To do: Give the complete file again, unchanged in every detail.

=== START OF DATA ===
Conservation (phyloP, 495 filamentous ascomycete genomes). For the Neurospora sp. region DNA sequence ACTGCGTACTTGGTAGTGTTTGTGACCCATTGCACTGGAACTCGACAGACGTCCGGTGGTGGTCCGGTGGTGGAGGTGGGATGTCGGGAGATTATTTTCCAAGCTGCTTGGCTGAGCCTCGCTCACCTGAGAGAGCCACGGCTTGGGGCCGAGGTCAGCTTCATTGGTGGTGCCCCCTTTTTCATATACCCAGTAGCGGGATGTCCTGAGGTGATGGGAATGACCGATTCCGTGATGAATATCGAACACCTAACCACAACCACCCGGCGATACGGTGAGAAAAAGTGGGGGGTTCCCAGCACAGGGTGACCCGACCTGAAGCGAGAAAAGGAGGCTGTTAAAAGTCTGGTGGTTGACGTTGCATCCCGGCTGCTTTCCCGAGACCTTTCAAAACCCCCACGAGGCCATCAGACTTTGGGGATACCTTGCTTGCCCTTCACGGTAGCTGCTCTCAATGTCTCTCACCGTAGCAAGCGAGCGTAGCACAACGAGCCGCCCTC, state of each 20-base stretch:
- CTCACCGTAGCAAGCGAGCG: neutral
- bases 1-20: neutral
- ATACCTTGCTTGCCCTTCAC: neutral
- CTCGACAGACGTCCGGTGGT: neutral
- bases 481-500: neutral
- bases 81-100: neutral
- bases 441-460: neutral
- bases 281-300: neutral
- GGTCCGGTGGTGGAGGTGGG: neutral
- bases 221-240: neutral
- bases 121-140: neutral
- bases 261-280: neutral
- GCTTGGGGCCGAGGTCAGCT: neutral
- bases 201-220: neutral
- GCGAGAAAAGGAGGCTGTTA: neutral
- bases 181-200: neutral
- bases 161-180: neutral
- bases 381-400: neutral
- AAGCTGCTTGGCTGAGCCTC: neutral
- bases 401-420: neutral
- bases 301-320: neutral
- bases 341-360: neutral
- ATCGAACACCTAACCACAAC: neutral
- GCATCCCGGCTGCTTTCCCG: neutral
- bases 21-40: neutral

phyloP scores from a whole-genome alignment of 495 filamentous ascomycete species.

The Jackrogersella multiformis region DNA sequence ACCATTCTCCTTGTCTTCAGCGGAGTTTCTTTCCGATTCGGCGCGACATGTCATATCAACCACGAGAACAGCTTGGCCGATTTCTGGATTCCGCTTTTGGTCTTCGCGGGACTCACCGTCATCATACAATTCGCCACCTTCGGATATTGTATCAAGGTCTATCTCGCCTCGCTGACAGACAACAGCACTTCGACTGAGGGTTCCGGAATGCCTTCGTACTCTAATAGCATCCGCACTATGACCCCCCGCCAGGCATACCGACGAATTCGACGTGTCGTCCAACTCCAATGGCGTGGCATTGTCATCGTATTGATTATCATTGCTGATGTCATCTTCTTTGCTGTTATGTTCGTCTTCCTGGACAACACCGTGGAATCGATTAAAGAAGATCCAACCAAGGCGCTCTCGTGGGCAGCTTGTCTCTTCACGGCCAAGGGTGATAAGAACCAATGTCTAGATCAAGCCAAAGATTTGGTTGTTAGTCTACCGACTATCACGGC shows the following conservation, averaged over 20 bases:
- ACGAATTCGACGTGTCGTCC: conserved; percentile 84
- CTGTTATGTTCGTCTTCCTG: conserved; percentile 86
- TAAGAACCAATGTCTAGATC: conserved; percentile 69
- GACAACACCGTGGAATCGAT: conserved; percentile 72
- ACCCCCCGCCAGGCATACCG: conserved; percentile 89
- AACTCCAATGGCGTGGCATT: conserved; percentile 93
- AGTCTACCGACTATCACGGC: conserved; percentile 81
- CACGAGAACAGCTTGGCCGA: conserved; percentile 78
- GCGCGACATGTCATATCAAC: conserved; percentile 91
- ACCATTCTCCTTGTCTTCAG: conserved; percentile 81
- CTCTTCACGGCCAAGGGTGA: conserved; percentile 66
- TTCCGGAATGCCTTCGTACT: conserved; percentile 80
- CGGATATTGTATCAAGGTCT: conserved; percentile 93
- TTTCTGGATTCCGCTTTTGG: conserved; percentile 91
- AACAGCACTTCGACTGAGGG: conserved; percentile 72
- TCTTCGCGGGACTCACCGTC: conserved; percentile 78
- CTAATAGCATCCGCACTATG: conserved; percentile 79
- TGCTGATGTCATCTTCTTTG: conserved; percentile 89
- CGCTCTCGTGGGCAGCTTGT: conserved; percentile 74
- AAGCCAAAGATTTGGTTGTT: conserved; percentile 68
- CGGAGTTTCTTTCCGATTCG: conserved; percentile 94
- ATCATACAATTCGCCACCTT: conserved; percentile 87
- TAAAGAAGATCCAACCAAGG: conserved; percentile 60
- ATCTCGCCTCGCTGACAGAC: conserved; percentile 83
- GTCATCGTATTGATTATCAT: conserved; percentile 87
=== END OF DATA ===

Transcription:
Conservation (phyloP, 495 filamentous ascomycete genomes). For the Neurospora sp. region DNA sequence ACTGCGTACTTGGTAGTGTTTGTGACCCATTGCACTGGAACTCGACAGACGTCCGGTGGTGGTCCGGTGGTGGAGGTGGGATGTCGGGAGATTATTTTCCAAGCTGCTTGGCTGAGCCTCGCTCACCTGAGAGAGCCACGGCTTGGGGCCGAGGTCAGCTTCATTGGTGGTGCCCCCTTTTTCATATACCCAGTAGCGGGATGTCCTGAGGTGATGGGAATGACCGATTCCGTGATGAATATCGAACACCTAACCACAACCACCCGGCGATACGGTGAGAAAAAGTGGGGGGTTCCCAGCACAGGGTGACCCGACCTGAAGCGAGAAAAGGAGGCTGTTAAAAGTCTGGTGGTTGACGTTGCATCCCGGCTGCTTTCCCGAGACCTTTCAAAACCCCCACGAGGCCATCAGACTTTGGGGATACCTTGCTTGCCCTTCACGGTAGCTGCTCTCAATGTCTCTCACCGTAGCAAGCGAGCGTAGCACAACGAGCCGCCCTC, state of each 20-base stretch:
- CTCACCGTAGCAAGCGAGCG: neutral
- bases 1-20: neutral
- ATACCTTGCTTGCCCTTCAC: neutral
- CTCGACAGACGTCCGGTGGT: neutral
- bases 481-500: neutral
- bases 81-100: neutral
- bases 441-460: neutral
- bases 281-300: neutral
- GGTCCGGTGGTGGAGGTGGG: neutral
- bases 221-240: neutral
- bases 121-140: neutral
- bases 261-280: neutral
- GCTTGGGGCCGAGGTCAGCT: neutral
- bases 201-220: neutral
- GCGAGAAAAGGAGGCTGTTA: neutral
- bases 181-200: neutral
- bases 161-180: neutral
- bases 381-400: neutral
- AAGCTGCTTGGCTGAGCCTC: neutral
- bases 401-420: neutral
- bases 301-320: neutral
- bases 341-360: neutral
- ATCGAACACCTAACCACAAC: neutral
- GCATCCCGGCTGCTTTCCCG: neutral
- bases 21-40: neutral

phyloP scores from a whole-genome alignment of 495 filamentous ascomycete species.

The Jackrogersella multiformis region DNA sequence ACCATTCTCCTTGTCTTCAGCGGAGTTTCTTTCCGATTCGGCGCGACATGTCATATCAACCACGAGAACAGCTTGGCCGATTTCTGGATTCCGCTTTTGGTCTTCGCGGGACTCACCGTCATCATACAATTCGCCACCTTCGGATATTGTATCAAGGTCTATCTCGCCTCGCTGACAGACAACAGCACTTCGACTGAGGGTTCCGGAATGCCTTCGTACTCTAATAGCATCCGCACTATGACCCCCCGCCAGGCATACCGACGAATTCGACGTGTCGTCCAACTCCAATGGCGTGGCATTGTCATCGTATTGATTATCATTGCTGATGTCATCTTCTTTGCTGTTATGTTCGTCTTCCTGGACAACACCGTGGAATCGATTAAAGAAGATCCAACCAAGGCGCTCTCGTGGGCAGCTTGTCTCTTCACGGCCAAGGGTGATAAGAACCAATGTCTAGATCAAGCCAAAGATTTGGTTGTTAGTCTACCGACTATCACGGC shows the following conservation, averaged over 20 bases:
- ACGAATTCGACGTGTCGTCC: conserved; percentile 84
- CTGTTATGTTCGTCTTCCTG: conserved; percentile 86
- TAAGAACCAATGTCTAGATC: conserved; percentile 69
- GACAACACCGTGGAATCGAT: conserved; percentile 72
- ACCCCCCGCCAGGCATACCG: conserved; percentile 89
- AACTCCAATGGCGTGGCATT: conserved; percentile 93
- AGTCTACCGACTATCACGGC: conserved; percentile 81
- CACGAGAACAGCTTGGCCGA: conserved; percentile 78
- GCGCGACATGTCATATCAAC: conserved; percentile 91
- ACCATTCTCCTTGTCTTCAG: conserved; percentile 81
- CTCTTCACGGCCAAGGGTGA: conserved; percentile 66
- TTCCGGAATGCCTTCGTACT: conserved; percentile 80
- CGGATATTGTATCAAGGTCT: conserved; percentile 93
- TTTCTGGATTCCGCTTTTGG: conserved; percentile 91
- AACAGCACTTCGACTGAGGG: conserved; percentile 72
- TCTTCGCGGGACTCACCGTC: conserved; percentile 78
- CTAATAGCATCCGCACTATG: conserved; percentile 79
- TGCTGATGTCATCTTCTTTG: conserved; percentile 89
- CGCTCTCGTGGGCAGCTTGT: conserved; percentile 74
- AAGCCAAAGATTTGGTTGTT: conserved; percentile 68
- CGGAGTTTCTTTCCGATTCG: conserved; percentile 94
- ATCATACAATTCGCCACCTT: conserved; percentile 87
- TAAAGAAGATCCAACCAAGG: conserved; percentile 60
- ATCTCGCCTCGCTGACAGAC: conserved; percentile 83
- GTCATCGTATTGATTATCAT: conserved; percentile 87